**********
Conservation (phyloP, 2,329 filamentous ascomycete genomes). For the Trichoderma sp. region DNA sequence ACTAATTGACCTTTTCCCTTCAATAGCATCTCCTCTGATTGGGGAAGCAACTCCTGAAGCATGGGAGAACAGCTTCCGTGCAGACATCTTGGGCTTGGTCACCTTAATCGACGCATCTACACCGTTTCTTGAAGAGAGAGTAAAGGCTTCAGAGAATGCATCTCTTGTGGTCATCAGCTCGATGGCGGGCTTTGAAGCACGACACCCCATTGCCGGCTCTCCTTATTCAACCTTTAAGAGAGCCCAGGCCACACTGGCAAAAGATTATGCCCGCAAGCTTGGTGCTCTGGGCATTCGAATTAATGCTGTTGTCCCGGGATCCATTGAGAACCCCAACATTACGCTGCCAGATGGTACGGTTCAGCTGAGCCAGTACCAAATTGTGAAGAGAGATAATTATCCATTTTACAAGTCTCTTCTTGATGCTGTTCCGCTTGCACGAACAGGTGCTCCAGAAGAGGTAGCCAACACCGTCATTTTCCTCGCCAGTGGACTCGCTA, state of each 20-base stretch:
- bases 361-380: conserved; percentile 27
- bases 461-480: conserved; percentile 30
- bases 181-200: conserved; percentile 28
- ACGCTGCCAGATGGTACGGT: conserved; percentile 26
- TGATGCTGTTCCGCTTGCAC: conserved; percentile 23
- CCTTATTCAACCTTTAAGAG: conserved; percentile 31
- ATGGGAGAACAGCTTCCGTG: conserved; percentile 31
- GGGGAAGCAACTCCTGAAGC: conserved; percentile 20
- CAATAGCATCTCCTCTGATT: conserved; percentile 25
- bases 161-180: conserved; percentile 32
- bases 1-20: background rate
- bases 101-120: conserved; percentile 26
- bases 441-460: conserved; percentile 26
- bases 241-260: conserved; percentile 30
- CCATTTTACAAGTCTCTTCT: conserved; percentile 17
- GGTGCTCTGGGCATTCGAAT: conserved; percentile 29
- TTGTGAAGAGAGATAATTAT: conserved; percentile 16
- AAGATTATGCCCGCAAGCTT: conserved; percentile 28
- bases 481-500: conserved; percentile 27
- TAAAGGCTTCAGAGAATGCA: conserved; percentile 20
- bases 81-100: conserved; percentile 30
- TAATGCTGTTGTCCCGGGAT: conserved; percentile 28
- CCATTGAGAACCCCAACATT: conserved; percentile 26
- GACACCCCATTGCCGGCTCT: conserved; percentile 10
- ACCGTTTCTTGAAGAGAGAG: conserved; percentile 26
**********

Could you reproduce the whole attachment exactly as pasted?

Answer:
Conservation (phyloP, 2,329 filamentous ascomycete genomes). For the Trichoderma sp. region DNA sequence ACTAATTGACCTTTTCCCTTCAATAGCATCTCCTCTGATTGGGGAAGCAACTCCTGAAGCATGGGAGAACAGCTTCCGTGCAGACATCTTGGGCTTGGTCACCTTAATCGACGCATCTACACCGTTTCTTGAAGAGAGAGTAAAGGCTTCAGAGAATGCATCTCTTGTGGTCATCAGCTCGATGGCGGGCTTTGAAGCACGACACCCCATTGCCGGCTCTCCTTATTCAACCTTTAAGAGAGCCCAGGCCACACTGGCAAAAGATTATGCCCGCAAGCTTGGTGCTCTGGGCATTCGAATTAATGCTGTTGTCCCGGGATCCATTGAGAACCCCAACATTACGCTGCCAGATGGTACGGTTCAGCTGAGCCAGTACCAAATTGTGAAGAGAGATAATTATCCATTTTACAAGTCTCTTCTTGATGCTGTTCCGCTTGCACGAACAGGTGCTCCAGAAGAGGTAGCCAACACCGTCATTTTCCTCGCCAGTGGACTCGCTA, state of each 20-base stretch:
- bases 361-380: conserved; percentile 27
- bases 461-480: conserved; percentile 30
- bases 181-200: conserved; percentile 28
- ACGCTGCCAGATGGTACGGT: conserved; percentile 26
- TGATGCTGTTCCGCTTGCAC: conserved; percentile 23
- CCTTATTCAACCTTTAAGAG: conserved; percentile 31
- ATGGGAGAACAGCTTCCGTG: conserved; percentile 31
- GGGGAAGCAACTCCTGAAGC: conserved; percentile 20
- CAATAGCATCTCCTCTGATT: conserved; percentile 25
- bases 161-180: conserved; percentile 32
- bases 1-20: background rate
- bases 101-120: conserved; percentile 26
- bases 441-460: conserved; percentile 26
- bases 241-260: conserved; percentile 30
- CCATTTTACAAGTCTCTTCT: conserved; percentile 17
- GGTGCTCTGGGCATTCGAAT: conserved; percentile 29
- TTGTGAAGAGAGATAATTAT: conserved; percentile 16
- AAGATTATGCCCGCAAGCTT: conserved; percentile 28
- bases 481-500: conserved; percentile 27
- TAAAGGCTTCAGAGAATGCA: conserved; percentile 20
- bases 81-100: conserved; percentile 30
- TAATGCTGTTGTCCCGGGAT: conserved; percentile 28
- CCATTGAGAACCCCAACATT: conserved; percentile 26
- GACACCCCATTGCCGGCTCT: conserved; percentile 10
- ACCGTTTCTTGAAGAGAGAG: conserved; percentile 26